Private intelligence contractors have been gathering scientific data and monitoring the environment in the St. Louis area for years — and not telling anybody.
During President George W. Bush’s administration, the House Committee on Energy and Commerce announced an inquiry into the National Bio-surveillance Integration System, an intelligence gathering operation of the U.S. Department of Homeland Security administered by the Science Applications International Corp. (SAIC).
The House committee was then apparently interested in whether the bidding process was rigged.
In 2013, SAIC spun off a large portion of its classified government work by forming another company, Leidos. Both SAIC and Leidos have received multi-million-dollar contracts to do clean up work for the U.S. Army Corps of Engineers Formerly Utilized Site Remediation Program (FUSRAP) in St. Louis, including the continuing cleanup of Coldwater Creek in North St. Louis County.
In addition to its environmental engineering component, Leidos is the largest private cyber espionage outfit in the nation with estimated government contracts worth $60 billion. The company employs 80 percent of the private-sector work force engaged in contract work for U.S. spy and surveillance agencies, including Homeland Security, the CIA and NSA.
Leidos also has a contract with the Missouri Department of Natural Resources through its federal facilities management division.
The earlier creation of the National Bio-surveillance Integration by Homeland Security through its contract with SAIC has received little subsequent attention. The program was authorized by President George W. Bush under Presidential Directive 10. Its stated mission was “to provide early detection and situational awareness of biological events of potential national consequence by acquiring, integrating, analyzing, and disseminating existing human, animal, plant, and environmental bio-surveillance system data into a common operating picture,” according to the Department of Homeland Security.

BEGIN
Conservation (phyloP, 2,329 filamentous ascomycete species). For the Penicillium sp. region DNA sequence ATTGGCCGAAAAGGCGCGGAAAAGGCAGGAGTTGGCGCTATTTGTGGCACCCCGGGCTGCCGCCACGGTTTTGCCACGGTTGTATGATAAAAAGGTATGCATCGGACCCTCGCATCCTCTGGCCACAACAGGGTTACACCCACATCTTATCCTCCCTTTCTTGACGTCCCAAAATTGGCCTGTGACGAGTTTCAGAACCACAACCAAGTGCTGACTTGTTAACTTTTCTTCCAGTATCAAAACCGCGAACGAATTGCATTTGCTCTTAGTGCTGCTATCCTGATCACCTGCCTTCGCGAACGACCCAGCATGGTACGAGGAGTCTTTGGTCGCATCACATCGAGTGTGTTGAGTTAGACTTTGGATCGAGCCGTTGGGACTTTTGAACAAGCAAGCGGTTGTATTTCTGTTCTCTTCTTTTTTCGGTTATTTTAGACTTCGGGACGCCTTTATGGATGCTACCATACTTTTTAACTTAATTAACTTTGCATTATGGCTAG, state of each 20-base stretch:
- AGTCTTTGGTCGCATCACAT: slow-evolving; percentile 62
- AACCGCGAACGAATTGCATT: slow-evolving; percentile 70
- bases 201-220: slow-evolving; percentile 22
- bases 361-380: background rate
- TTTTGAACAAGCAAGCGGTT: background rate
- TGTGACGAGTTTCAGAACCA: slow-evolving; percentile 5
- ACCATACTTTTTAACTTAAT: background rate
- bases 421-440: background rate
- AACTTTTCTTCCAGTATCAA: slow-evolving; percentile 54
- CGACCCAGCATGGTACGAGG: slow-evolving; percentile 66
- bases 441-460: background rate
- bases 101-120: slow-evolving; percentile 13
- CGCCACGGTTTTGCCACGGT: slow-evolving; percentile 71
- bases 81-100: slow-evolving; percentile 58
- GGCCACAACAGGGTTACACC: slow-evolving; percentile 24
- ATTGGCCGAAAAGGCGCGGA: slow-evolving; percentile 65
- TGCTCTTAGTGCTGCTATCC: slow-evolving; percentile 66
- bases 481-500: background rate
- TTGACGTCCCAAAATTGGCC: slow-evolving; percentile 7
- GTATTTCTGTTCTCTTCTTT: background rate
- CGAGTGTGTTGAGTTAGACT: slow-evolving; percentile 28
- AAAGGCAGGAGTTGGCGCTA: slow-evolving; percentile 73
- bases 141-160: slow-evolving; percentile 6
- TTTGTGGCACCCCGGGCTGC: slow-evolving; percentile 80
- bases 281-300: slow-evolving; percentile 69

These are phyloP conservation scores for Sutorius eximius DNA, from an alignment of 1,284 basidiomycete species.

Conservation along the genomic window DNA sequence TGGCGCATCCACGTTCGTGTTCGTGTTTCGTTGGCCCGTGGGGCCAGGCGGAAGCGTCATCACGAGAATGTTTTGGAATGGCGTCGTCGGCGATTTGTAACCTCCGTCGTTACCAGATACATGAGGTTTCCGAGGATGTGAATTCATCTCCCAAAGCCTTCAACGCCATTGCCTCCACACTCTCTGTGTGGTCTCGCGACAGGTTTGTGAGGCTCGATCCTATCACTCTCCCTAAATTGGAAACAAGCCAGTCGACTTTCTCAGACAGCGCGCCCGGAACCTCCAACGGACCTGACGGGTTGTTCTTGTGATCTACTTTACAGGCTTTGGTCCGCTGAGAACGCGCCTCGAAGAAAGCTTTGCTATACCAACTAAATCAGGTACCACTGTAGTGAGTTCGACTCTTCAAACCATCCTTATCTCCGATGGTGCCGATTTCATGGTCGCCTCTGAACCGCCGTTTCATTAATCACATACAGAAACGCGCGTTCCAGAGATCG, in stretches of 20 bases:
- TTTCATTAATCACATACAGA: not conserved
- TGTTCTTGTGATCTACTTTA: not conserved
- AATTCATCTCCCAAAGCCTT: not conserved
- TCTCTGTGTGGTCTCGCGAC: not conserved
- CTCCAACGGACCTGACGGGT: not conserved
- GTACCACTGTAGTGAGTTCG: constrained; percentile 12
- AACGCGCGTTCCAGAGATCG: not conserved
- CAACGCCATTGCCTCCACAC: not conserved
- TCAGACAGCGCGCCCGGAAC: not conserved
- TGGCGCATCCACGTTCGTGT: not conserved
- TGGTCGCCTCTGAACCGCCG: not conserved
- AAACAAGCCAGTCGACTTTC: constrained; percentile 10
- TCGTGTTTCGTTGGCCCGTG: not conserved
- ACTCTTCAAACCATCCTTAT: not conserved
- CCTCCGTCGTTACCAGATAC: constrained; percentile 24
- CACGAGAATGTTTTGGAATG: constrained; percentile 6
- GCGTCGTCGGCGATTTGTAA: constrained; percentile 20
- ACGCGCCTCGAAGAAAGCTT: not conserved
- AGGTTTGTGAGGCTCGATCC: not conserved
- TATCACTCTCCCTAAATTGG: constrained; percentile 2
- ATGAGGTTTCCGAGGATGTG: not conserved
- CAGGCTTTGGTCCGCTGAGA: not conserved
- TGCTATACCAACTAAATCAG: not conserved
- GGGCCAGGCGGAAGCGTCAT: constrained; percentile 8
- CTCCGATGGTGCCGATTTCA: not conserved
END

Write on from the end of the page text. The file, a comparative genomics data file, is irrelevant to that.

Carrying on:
The Department of Homeland Security further describes the classified program as follows: “The National Biosurveillance Integration Center (NBIC) integrates, analyzes, and distributes key information about health and disease events to help ensure the nation’s responses are well-informed, save lives, and minimize economic impact.”
Spurred by the outcries of concerned residents about potential health problems associated with chronic exposure to radioactive waste, the St. Louis County Health Department in conjunction with the federal Agency for Toxic Substances and Disease Registry have taken an active interest in the radioactive waste issue in the St. Louis region. Whether Homeland’s Bio-Surveillance operation is monitoring conditions in St. Louis independently or with the cooperation of these other government agencies remains unknown.
Other community activists have long advocated taking away the control of the West Lake Landfill Superfund site in Bridgeton, Mo. from the EPA and putting it under the control of the Corps of Engineers FUSRAP program, which has authority over the other St. Louis area radioactive sites. But despite bi-partisan support of the St. Louis area congressional delegation, a bill slotted to shift control died in the House Committee on Energy and Commerce last year.
The West Lake Landfill Superfund site is owned by Republic Services Inc., the second-largest waste disposal company in the U.S. The company’s chief spokesman is Russ Knocke, a former top spokesman for the Department of Homeland Security.
The presence of a top-secret operation inside an AT&T building near West Lake Landfill in Bridgeton adds another murky hue to an already cloudy picture. The facility is presumed to be controlled by the National Security Agency but may house some other unknown government covert operation.